Thai Airways has finally begun operating the A350 to Australia, following a one-year regulatory delay.
Thai Airways’ first A350 flight to Australia touched down in Melbourne on 1-Oct-2017. Thai Airways is now using the 321-seat two class A350-900 on one of its two daily flights to Melbourne. The airline is planning to begin operating the second Melbourne flight with A350-900s on 1-Feb-2018.
The first Melbourne flight was initially scheduled to transition to the A350-900 by the beginning of Oct-2016, while the second flight was expected to transition to the A350 a few weeks later. Thai Airways took delivery of its first A350 at the end of Aug-2016. At the time, Thai’s plan was to allocate the first two A350s – the second aircraft was delivered in mid Oct-2016 – to the Bangkok-Melbourne route.
However, in late Sep-2016, Thai pushed back the Melbourne A350 launch to 30-Oct-2016. In mid Oct-2016 Thai pushed it back further, to 1-Dec-2016. In Nov-2016 Thai pushed the Melbourne A350 launch back to at least Mar-2017. Subsequently, in Feb-2017, Thai postponed the launch of A350 flights to Melbourne for at least another five months.
As Blue Swan has previously analysed, the multiple delays were due to Thai’s inability to secure approval from the Civil Aviation Safety Authority (CASA) to operate the A350 to Australia. This was puzzling as adding a new aircraft type for a foreign airline already serving Australia is usually straightforward.
A350 launch customer Qatar Airways has been operating A350s into Australia since early May-2016. Singapore Airlines became the second airline operating A350s to Australia in Aug-2016. Cathay Pacific also now operates A350s to Australia.
The A350 significantly improves Thai’s product in the Melbourne market. In recent years Thai has used several 777 variants and 747-400s on the Bangkok-Melbourne route, with capacity fluctuating depending on the time of year. The A350 provides a better and more consistent product, particularly for corporate and business passengers.
Prior to 1-Oct-2017, Thai served Melbourne with 777-200s and 777-300s. The 777-200 flight was replaced with A350s on 1-Oct-2017, while the 777-300 flight will be replaced with A350s in early 2018. Thai’s A350s have slightly more seat capacity than its 777-200s but slightly less than its 777-300s. Therefore, Thai’s total capacity in the Melbourne market will be roughly the same.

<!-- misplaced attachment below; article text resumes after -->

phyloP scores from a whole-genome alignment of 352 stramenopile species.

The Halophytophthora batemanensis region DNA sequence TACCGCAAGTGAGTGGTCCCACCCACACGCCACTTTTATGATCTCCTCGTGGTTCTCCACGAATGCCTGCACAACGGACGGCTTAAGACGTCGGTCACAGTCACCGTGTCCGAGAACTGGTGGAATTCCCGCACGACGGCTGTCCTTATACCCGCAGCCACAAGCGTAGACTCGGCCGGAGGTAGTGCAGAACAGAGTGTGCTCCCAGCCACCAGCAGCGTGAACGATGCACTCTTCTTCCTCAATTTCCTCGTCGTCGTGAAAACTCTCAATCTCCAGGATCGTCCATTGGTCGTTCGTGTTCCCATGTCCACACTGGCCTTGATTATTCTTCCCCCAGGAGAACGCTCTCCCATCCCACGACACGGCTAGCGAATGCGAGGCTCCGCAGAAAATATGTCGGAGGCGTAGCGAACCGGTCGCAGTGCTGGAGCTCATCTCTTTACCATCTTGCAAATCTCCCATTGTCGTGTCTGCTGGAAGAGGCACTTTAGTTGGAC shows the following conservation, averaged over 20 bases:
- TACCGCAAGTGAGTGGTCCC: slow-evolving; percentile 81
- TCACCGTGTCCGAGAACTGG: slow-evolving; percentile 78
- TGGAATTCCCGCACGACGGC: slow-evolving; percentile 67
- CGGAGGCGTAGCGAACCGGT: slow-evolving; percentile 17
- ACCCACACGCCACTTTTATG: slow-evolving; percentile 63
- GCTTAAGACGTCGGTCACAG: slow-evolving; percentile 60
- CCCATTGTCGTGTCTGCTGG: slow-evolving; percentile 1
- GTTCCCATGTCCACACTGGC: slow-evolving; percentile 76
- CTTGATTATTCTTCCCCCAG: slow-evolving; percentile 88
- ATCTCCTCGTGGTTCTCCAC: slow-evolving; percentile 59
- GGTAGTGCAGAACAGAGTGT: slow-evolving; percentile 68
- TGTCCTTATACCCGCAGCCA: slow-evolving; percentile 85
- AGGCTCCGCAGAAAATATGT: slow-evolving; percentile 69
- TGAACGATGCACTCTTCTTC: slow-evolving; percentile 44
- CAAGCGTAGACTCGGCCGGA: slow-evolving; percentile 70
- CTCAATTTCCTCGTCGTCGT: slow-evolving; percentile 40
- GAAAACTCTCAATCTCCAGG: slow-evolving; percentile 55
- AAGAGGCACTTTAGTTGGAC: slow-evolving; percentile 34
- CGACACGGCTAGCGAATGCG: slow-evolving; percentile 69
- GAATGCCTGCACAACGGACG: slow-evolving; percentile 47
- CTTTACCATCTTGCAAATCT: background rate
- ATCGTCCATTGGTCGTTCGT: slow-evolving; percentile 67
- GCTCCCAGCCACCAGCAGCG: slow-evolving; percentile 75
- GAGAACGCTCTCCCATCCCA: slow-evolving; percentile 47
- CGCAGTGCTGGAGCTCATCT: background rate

However, the in-flight product is much better on the A350, particularly in business class. Thai has 32 lie flat business class seats on the A350 in an all aisle access 1-2-1 configuration. The 777-200 has 30 angle flat business class seats in a 2-2-2 configuration and the 777-300 has 34 angle flat business class seats in a 2-3-2 configuration.
With the upgrade of Melbourne to modern aircraft with a lie flat product, all of Thai’s South Pacific routes have now been upgraded, except Sydney. Thai began operating 787-8s to Perth in Sep-2014 and has consistently been using 787-8s on all flights to Perth, which was previously operated with A330-300s, since early 2015. Bangkok-Brisbane transitioned from older model 777s to 787-8s in Oct-2015 and has since also been consistently operated with 787-8s.
As Blue Swan recently highlighted, Thai Airways will begin deploying 787-9s to Auckland in Nov-2017. However, Auckland already has lie flat business class seats as it is served with relatively new 777-300ERs while older 777 variants, lacking a full lie flat product in business, have been used to Australia.
Sydney is currently served with 11 weekly 747-400 flights. Thai’s 747s have angle flat seats in business in a 2-2-2 configuration although a full lie flat product is available in the first-class cabin.
Sydney has been in Thai’s tentative plans for the A350 since the aircraft was acquired. With CASA approval now in hand, Thai is likely to begin deploying the A350 on the Bangkok-Sydney route in 2018 as it takes delivery of the last five A350-900s from its initial 12 aircraft order. Thai could upgrade Sydney to double daily flights using the A350-900, resulting in relatively flat capacity compared to the current 11 747-400 frequencies but a much better product and schedule – particularly for corporate passengers.
While the local Australia-Thailand market has relatively limited corporate and premium demand, Thai offers connections from Australia and New Zealand to several key business destinations in Europe and India. As its European flights generally already offer lie flat business class seats, upgrading the product on Melbourne and Sydney results in a more competitive product on the Kangaroo route.